Unfortunately, I have no way to explain away the last "cons" bullet point. And this is what nixed the audio on the project I was working on - a very small proportion of our learners had access to speakers or headphones. Although offering a transcript is a potential workaround, it wouldn't be optimal.

So here's my vote: Unless resource constraints get in the way, it seems like including audio is the way to go.

What's your vote? And why?


  1. Good, thought-provoking post, Shelley!

    The following comment was submitted by Todd Thurston of Creative Warehouse.

    'Here's my vote:
    In almost all of the eLearning apps I have created I have audio and text even if they do not have the ability to play the audio. Things change and they may have it in the future. Hopefully the app will still be viable in the future as well. Along with the audio I have the option to turn it off or mute the audio. That covers those who want to go faster. With the text I will either put on screen all of the text or at least enough to get the point across. This doesn't quite make it 508 compliant for hearing impaired but it makes a big difference. It also adds emphasis and captures one more learning style. I believe and have been taught in grad school and later that by adding as many learning style attributes to the program as possible the more every learner will be able to capitalize on the application. There are obviously many other factors that go into the instructional design and the interface design that will determine just how much should go into the development of a course but this is my overall vote.'

  2. Liz

    I typically like a combination of audio narration with visual images, and a minimum of written text. I'm not a fan of visual text that duplicates narration, because the reader's tempo is likely to be different than the narrator's. But Jay's comments about ease of use for hearing impaired users certainly makes sense.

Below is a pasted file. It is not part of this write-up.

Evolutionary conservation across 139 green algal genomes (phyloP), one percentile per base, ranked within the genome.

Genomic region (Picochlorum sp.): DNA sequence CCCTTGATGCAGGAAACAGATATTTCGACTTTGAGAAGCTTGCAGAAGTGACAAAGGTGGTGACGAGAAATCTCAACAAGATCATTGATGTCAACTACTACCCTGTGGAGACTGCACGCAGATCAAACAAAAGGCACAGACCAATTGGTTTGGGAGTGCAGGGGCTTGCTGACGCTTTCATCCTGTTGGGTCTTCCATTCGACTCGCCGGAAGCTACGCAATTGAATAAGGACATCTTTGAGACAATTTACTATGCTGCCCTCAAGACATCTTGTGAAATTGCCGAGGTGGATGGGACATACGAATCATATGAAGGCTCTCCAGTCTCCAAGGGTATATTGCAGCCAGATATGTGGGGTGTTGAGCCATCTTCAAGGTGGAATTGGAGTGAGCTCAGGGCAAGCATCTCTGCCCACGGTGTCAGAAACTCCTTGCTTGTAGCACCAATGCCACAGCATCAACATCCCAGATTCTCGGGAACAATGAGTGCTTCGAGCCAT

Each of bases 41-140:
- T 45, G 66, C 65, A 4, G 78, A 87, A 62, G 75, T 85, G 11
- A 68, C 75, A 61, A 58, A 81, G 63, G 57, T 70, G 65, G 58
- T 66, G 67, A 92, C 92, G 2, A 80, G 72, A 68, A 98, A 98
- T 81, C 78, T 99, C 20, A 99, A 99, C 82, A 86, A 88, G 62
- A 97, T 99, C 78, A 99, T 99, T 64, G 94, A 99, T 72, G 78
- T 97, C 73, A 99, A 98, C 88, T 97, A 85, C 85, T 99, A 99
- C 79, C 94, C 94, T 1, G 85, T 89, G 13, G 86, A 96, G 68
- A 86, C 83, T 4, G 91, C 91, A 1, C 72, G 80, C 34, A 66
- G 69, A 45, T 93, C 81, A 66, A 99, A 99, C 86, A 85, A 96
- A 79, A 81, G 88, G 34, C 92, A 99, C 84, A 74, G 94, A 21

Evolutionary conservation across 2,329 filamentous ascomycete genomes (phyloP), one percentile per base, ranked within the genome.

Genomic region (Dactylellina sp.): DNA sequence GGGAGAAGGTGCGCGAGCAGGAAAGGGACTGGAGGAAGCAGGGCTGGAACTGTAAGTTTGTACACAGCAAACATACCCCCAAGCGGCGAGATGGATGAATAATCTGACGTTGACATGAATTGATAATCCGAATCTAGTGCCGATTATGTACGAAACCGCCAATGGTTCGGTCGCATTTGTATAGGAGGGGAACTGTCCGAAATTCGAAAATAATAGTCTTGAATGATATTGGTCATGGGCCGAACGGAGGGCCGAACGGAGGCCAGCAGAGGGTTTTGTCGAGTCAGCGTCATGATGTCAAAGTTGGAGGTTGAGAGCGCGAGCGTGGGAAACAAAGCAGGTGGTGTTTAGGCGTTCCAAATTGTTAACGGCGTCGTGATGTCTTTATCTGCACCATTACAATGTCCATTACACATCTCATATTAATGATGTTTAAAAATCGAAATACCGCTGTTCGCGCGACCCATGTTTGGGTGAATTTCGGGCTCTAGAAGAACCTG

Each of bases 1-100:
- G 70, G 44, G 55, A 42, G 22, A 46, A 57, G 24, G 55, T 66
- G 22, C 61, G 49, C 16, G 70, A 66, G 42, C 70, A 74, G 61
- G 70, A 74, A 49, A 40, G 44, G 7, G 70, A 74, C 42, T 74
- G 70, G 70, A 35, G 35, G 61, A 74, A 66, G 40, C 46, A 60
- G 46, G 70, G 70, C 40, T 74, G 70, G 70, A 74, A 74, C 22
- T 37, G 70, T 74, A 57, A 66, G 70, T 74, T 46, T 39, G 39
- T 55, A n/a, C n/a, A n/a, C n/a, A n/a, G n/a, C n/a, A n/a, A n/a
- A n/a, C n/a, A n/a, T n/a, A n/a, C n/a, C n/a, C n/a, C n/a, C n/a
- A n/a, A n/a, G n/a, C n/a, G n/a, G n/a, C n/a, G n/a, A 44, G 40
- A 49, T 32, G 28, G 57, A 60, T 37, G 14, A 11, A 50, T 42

3. The following comment was submitted by Drucilla Owenby.

    'Depends on audience, bandwidth, & need. Is it 4 assessibility, optional? is it a repeating reading? is it to meet learning style, podcast?'

  4. What a great concept that should be incorporated in any elearning opportunity! As a visual learner, I feel using audio only enhances the information. I can scroll through and see the material and the accompanied audio only enhances the material. If there are distractions around me, I can focus on the audio to give me the information temporarily. I think adding audio can open new avenues for increasing learning and retention. Both hands up for me on using audio in elearning.

  5. I am working on a project and we are struggling with this issue. The problem is our course must be 508 compatible and it must pass 508 testing. The screen reader reads all of the information on the screen. Problem: while the screen reader is reading the audio would be playing. How do you make it work seamlessly? Yes, we've thought of adding an on/off button. Or should we not worry about the overlap?

  6. In response to the 508 question, I think you do need to worry about overlap. You might consider automatically turning off the audio narration if a screen reader is being used.

    Does your audio narration currently provide additional information not on the screen? You'd need to ensure that nothing critical is left out.

  7. It's great to see you all casting your votes! Looks like "yes audio" is in the lead. =)

  8. I find with audio narration or someone lecturing to you, it is easy to miss something and then it's gone. With text you can simply go back.


Thank you for your comments.